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It’s common to replace one addictive behavior with another. This is a dive into some unhealthy anxiety responses and ways to avoid them. 

Sometimes in recovery, we find that we’re ultimately replacing one addiction with another, and using unhealthy coping strategies for our anxiety to replace our addictive drugs of choice. We might stop drinking but then start compulsively overeating. We might stop using drugs only to start smoking cigarettes. Maybe we were already engaging in these behaviors, but then they worsened once we get sober. Other times, these addictive habits are entirely new to us, and we feel drawn to them because they seem to ease our anxiety the way our drugs or alcohol did. 

These new habits become our replacement addictions and ways to cope with anxiety. Many of us used our drugs of choice not only to cope with anxiety but also our depression, loneliness, sadness, grief, anger, boredom, social anxiety, relationship problems, or any number of mental health issues or stressful situations. We used our substance of choice to avoid certain emotions or thoughts. Once we’re sober, we still have all these difficult feelings that we don’t understand or know how to face. We don’t necessarily have the emotional tools or experience, and we might not have learned healthy emotional coping skills, so we turn to anything we can find in order to dull our pain and ease our anxiety.

Over or undereating is a common anxiety response that many of us engage in unconsciously and compulsively. We’ll eat well past the point of feeling full and even cause ourselves physical pain. We might develop eating disorders and starve ourselves or binge and purge. We can develop chronic medical conditions as a result, including hormonal imbalance and vitamin and nutrient deficiencies, for example, which cause our mental and emotional health to deteriorate even more. Our inability to cope with our anxiety can literally kill us.

 Sometimes our addictions are replaced by overspending, gambling, excessive shopping, and compulsive buying. We give in to what many people refer to as “retail therapy.” We seek the thrill of gambling and the challenge of the games. We buy things we don’t need. We spend extraneously, lavishly, and frivolously. Shopping, gambling, gaming, and spending replace our former addictions. When we feel sad, we go shopping instead of drinking or using drugs. Likewise, when we’re bored or seeking a thrill, we might gamble. These patterns can be just as destructive as any other addiction, though, because we become dependent upon them. They become compulsory, and we feel as though we can’t stop ourselves, no matter how much our new addictions are interfering with our lives or causing us difficulty. These new habits become our default coping mechanisms for our anxiety and other difficult emotions. We can cause ourselves extreme financial hardship if we gamble our life savings away, lose our homes, our marriages, our families, or custody of our children.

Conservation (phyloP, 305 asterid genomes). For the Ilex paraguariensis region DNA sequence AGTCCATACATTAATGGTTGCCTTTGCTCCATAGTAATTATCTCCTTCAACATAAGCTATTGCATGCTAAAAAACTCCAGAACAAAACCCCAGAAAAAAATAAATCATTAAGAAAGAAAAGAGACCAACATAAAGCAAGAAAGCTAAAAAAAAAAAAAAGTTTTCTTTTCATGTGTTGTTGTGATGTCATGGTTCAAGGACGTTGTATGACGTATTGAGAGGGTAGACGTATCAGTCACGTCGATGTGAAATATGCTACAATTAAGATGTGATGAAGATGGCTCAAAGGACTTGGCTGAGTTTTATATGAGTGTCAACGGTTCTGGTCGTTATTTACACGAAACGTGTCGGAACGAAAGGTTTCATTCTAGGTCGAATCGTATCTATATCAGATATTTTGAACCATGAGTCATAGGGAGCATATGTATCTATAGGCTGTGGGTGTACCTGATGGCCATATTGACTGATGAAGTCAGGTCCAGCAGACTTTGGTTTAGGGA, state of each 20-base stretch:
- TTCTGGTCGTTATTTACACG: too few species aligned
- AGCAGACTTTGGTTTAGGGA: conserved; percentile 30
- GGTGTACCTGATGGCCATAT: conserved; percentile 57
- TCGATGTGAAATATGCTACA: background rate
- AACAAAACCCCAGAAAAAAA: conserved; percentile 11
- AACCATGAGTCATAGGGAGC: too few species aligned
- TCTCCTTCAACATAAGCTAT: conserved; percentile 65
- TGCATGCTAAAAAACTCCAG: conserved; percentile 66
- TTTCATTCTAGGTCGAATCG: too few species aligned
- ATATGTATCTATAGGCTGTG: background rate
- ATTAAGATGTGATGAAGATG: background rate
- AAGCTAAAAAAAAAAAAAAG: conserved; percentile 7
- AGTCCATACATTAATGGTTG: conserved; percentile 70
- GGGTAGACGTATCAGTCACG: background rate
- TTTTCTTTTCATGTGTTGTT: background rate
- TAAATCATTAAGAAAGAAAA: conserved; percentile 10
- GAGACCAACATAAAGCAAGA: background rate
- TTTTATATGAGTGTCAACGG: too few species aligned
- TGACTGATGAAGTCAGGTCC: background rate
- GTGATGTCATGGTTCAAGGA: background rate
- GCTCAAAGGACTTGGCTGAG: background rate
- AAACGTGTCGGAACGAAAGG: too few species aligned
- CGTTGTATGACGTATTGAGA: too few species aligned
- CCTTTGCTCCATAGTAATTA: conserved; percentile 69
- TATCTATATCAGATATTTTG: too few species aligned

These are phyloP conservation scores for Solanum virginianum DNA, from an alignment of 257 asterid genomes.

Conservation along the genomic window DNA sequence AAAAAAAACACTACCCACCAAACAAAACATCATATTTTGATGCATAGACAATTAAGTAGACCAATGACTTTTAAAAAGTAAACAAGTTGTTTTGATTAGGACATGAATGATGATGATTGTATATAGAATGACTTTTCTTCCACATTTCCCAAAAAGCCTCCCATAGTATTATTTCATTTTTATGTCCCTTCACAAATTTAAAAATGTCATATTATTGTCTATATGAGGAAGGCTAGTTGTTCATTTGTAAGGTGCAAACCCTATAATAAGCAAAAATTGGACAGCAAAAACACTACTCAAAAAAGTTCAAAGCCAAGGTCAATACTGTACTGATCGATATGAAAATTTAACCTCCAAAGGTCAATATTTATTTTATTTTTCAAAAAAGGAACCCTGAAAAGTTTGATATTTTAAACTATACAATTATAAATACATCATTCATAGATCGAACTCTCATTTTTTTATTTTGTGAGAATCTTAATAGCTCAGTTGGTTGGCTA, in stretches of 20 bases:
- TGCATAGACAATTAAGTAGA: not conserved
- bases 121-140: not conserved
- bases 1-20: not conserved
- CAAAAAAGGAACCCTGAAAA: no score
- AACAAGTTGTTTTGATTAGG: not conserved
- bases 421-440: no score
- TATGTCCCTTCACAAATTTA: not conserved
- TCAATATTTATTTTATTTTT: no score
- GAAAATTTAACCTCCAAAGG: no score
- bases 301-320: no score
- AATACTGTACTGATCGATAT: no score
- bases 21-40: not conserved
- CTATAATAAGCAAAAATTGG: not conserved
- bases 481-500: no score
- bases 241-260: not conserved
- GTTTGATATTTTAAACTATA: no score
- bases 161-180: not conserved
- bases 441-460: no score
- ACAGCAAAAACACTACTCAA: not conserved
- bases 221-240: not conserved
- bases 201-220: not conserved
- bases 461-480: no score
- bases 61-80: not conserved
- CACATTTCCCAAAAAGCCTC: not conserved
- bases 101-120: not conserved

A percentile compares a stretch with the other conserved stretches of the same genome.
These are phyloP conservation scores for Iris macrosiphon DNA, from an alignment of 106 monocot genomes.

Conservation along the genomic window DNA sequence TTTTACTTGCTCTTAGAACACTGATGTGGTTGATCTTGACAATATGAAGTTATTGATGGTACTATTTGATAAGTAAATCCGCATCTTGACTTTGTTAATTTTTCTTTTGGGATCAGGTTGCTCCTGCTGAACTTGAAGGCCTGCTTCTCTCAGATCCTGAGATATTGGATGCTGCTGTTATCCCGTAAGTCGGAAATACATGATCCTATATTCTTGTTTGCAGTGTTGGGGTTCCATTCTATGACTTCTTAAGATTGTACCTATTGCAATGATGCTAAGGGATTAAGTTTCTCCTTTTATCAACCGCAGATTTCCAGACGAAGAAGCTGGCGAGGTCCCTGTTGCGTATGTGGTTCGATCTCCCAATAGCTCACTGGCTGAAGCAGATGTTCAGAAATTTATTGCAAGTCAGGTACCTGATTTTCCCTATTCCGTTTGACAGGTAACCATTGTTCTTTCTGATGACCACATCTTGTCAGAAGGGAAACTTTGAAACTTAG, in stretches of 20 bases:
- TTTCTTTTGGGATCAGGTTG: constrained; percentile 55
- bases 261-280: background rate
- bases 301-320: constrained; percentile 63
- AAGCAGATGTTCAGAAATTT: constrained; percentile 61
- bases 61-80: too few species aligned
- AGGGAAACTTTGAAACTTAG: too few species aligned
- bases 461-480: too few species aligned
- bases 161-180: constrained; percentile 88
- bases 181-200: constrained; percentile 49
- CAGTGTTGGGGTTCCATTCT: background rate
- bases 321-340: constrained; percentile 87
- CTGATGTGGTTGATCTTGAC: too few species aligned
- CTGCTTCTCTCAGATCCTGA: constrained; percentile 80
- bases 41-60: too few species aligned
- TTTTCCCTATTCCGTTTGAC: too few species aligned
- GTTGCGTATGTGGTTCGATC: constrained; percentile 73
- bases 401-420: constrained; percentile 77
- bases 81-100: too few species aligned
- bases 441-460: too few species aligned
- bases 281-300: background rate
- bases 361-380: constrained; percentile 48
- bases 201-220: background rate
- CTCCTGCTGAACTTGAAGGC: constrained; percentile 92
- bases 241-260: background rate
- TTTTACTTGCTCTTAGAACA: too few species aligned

Other anxiety coping mechanisms are internal and might not be as outwardly obvious as disordered eating or gambling. We might develop anxiety disorders such as Obsessive-Compulsive Disorder, in which we obsess about something to a painful and debilitating degree, and may or may not have accompanying compulsions that other people can recognize. Our compulsions might have to do with certain external behaviors, but they might also have to do with thought patterns and responses to our obsessive thoughts. We might develop other anxiety disorders such as phobias, complexes, or neuroses, all of which can be paralyzing responses to our inability to handle our anxiety.

These destructive ways of handling our anxiety not only worsen our mental health issues, but they also threaten our sobriety. It’s so much harder to stay sober when we’re unable to control our anxiety when our thoughts are all over the place and out of our control when we don’t feel like ourselves and are struggling to function. We’re especially vulnerable to relapse when we’re feeling overly anxious, panicked, or depressed.

There are so many healthy and sustainable ways to cope with our anxiety that don’t derail our sobriety, and instead, keep us on track with our recovery goals. These coping mechanisms can also bolster our healing and contribute to our sobriety. Energy healing practices such as acupuncture, acupressure, tapping, Reiki, and sound healing are all powerful examples. Meditation, yoga, journaling, songwriting and other forms of creative self-expression, gardening, exercise, and spending time in nature are all incredibly beneficial to our mental, emotional, and physical well-being. As we know, the better we feel overall, the more likely we are to stay sober, resist temptation, and prevent relapse. When we’re feeling at peace and grounded within ourselves, it’s much easier to resist temptation and fall back on our drugs of choice to cope with our anxiety. Managing our sobriety effectively often means tackling our anxiety holistically and finding lasting, sustainable remedies for it.

We have personal experience with both addiction and recovery, and we’re committed to helping you uncover the issues fueling your addictions. Our treatment programs include multiple forms of therapy, family workshops, and mindfulness-based relapse prevention education. We believe in the importance of holistic healing and education, mindfulness and mind-body-spirit wellness. Call (800) 871-5440 for more information on our treatment programs.